The other night I had an intense dream about a conversation with a cancer psychologist; who probed my beliefs about cancer potentially reoccurring.
I have to admit that I woke up somewhat disturbed. What did I really believe about cancer and the possibility it would reoccur?
It's been a good two years since I finished 9 months of treatment. Each month brings more life post breast cancer. Yet every three months I go in for my quarterly check up filled with blood tests, my visit to the oncologist is often the same set of questions, review and physical check in. It's also generally filled with an hour plus wait in the oncology department where I see many, although I only really notice the women, in various stages of pretreatment, during treatment and post treatment. This keeps my own cancer memories fresh.
My heart is filled with compassion for those I can tell have been recently diagnosed. You can always tell because there is extra hand holding, nervous glances towards others, especially the bald heads, and sometimes consoling of one women by multiple others. They are just being exposed to the new language, the language of cancer, oncologists, treatment, chemo, radiation, support, education, etc.
Because of the conversations with my father when he was diagnosed as terminal, I notice significantly older people in wheel chairs that appear to be having difficulty and wonder if the harshness of treatment is really worth it – this is a question only they can answer.
As I sit and wait post blood draw (only 3 vials this time – hurray!) I notice who appears to be similar to me – one or more years out and appearing to be healthy.
Filled with Wonder
I wonder how many women now choose to have short hair and how many are simply in the growing it out stage?
I wonder if they think of cancer as being behind them and their oncology visit is simply an inconvenience to their day.
I wonder if they are grateful and relieved to know that the blood tests show they are healthy.
I wonder if prior to their quarterly of bi-annual visit they become slightly agitated as I often find myself with their husband or partner pointing out "you're a bit more snappy this week?"
I wonder if they think about reoccurrence.
I wonder if they belief they are healthy and breast cancer was a one year or so blip in their life?
I wonder if they have somehow changed at the core of their being due to cancer.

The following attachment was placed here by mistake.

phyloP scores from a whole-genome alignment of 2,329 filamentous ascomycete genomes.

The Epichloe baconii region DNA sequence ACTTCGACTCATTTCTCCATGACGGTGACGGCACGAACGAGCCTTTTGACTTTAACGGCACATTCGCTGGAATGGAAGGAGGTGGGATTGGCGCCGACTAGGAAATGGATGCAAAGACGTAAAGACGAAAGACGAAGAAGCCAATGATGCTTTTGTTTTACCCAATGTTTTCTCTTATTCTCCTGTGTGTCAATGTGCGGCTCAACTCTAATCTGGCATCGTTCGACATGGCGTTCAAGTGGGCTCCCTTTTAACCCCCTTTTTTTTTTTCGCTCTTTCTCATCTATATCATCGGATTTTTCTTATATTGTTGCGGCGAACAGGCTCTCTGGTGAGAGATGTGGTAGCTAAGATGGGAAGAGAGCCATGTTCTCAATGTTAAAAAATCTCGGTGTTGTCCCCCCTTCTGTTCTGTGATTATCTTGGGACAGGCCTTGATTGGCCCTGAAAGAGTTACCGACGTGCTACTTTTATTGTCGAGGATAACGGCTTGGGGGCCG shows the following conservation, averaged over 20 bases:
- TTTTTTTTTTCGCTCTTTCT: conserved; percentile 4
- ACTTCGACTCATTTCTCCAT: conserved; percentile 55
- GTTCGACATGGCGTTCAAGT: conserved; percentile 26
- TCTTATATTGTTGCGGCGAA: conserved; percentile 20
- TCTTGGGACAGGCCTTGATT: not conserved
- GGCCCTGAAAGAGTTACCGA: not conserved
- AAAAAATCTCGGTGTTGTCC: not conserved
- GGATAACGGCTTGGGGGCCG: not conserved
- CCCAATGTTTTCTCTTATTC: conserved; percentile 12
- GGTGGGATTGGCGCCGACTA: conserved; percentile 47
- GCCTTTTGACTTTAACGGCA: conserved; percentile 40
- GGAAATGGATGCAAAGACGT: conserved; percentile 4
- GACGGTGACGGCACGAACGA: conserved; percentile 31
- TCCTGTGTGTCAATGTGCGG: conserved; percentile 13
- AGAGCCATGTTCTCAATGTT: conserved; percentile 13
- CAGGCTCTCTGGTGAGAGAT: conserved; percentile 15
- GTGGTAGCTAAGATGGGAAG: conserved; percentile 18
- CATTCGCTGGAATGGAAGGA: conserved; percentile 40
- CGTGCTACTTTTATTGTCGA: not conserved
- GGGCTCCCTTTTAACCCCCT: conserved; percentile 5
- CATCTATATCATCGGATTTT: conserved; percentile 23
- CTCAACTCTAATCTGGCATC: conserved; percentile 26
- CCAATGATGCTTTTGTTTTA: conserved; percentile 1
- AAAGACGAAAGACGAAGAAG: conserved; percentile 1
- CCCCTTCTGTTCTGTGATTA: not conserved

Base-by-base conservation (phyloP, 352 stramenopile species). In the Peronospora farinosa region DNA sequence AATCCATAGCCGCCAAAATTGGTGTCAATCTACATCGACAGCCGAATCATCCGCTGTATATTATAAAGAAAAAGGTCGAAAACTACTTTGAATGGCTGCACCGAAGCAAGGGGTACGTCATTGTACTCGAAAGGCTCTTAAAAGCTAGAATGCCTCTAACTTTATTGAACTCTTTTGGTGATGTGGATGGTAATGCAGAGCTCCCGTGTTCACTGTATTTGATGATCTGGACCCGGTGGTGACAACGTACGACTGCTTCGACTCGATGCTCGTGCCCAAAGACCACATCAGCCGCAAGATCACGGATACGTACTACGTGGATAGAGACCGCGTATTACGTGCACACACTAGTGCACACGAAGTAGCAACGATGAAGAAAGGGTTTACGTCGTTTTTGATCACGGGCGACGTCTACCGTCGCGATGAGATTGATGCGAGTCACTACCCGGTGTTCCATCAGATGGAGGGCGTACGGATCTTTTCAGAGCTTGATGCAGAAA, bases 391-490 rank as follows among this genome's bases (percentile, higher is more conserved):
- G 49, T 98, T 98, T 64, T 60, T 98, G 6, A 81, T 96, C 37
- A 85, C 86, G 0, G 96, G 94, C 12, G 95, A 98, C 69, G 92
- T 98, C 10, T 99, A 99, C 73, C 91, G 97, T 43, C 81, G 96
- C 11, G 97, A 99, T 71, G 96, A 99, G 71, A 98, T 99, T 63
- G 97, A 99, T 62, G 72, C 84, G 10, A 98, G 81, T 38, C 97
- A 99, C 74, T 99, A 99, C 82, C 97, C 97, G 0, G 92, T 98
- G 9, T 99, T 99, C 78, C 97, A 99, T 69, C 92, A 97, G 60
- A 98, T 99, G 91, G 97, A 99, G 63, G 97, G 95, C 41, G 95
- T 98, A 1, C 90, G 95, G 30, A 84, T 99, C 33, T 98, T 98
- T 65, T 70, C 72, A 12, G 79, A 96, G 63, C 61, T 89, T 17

I wonder how they respond each time someone says, you look great, how are you feeling? With that look of please tell me all is alright in your life.
I wonder how many friends and acquaintances have referred other newly diagnosed women to them for a conversation – such as I have done.
I wonder if their kids still ask them if they will die?
I wonder how many of these women faced breast cancer the way I faced it – head on, on a mission and with a sense of humor.
I wonder how many have slipped back to the old ways or if they still juice or have changed their way of eating to be more healthy?
I wonder how many choose an integrated approach incorporating supplements and naturopathic care in their post treatment life.
I wonder how many have chosen to be a part of a study so that others may benefit.
I wonder how many still have many questions and thoughts about cancer.
I wonder how many think, "why me?"
I wonder a lot.
Being Filled With Gratitude
I am filled with gratitude for what I have learned about who I am as a person – not just due to cancer, but because of this experience.
I am grateful for my sense of humor and human-ness.
I am grateful to the naturopathic oncologist that continues to answer my questions and make suggestions.
I am grateful for each woman that calls me in the desperation of newly diagnosed breast cancer.
I am grateful for the women who listened.
I am grateful for my community that supported me
I am grateful that my relationship with my spouse continues to grow strong in an ever changing world.
I am grateful to my clients that supported me then and support me know.
I am grateful I get agitated and snappy – as it's a reminder of all I do have.
I am grateful that I feel terrific and the YMCA offers programs for women like me with a shared experience of cancer to work out together, to sweat, lift weights and simply be human together.
I am grateful that my treatment is 2 years out and gaining one more month each month.
Some of My Favorite and Milestone Breast Cancer Stories
Although there are many more blog posts, the ones I selected below reflect the overall journey filled with tears, insight, humor, fear, and courage. This is part of the journey you face with cancer – each story is unique.
If you're reading this far, you're either a friend (and thanks) or you've probably been diagnosed or like me – you are still drawn to stories of women similar to you. Thanks for stopping by. Do leave a comment if you'd like, or email me if you're more of the private type. Due to unfortunate people taking email addresses –if you leave a comment that says "I'd like to talk" I receive a copy of your email and will connect.
The best to you, Michele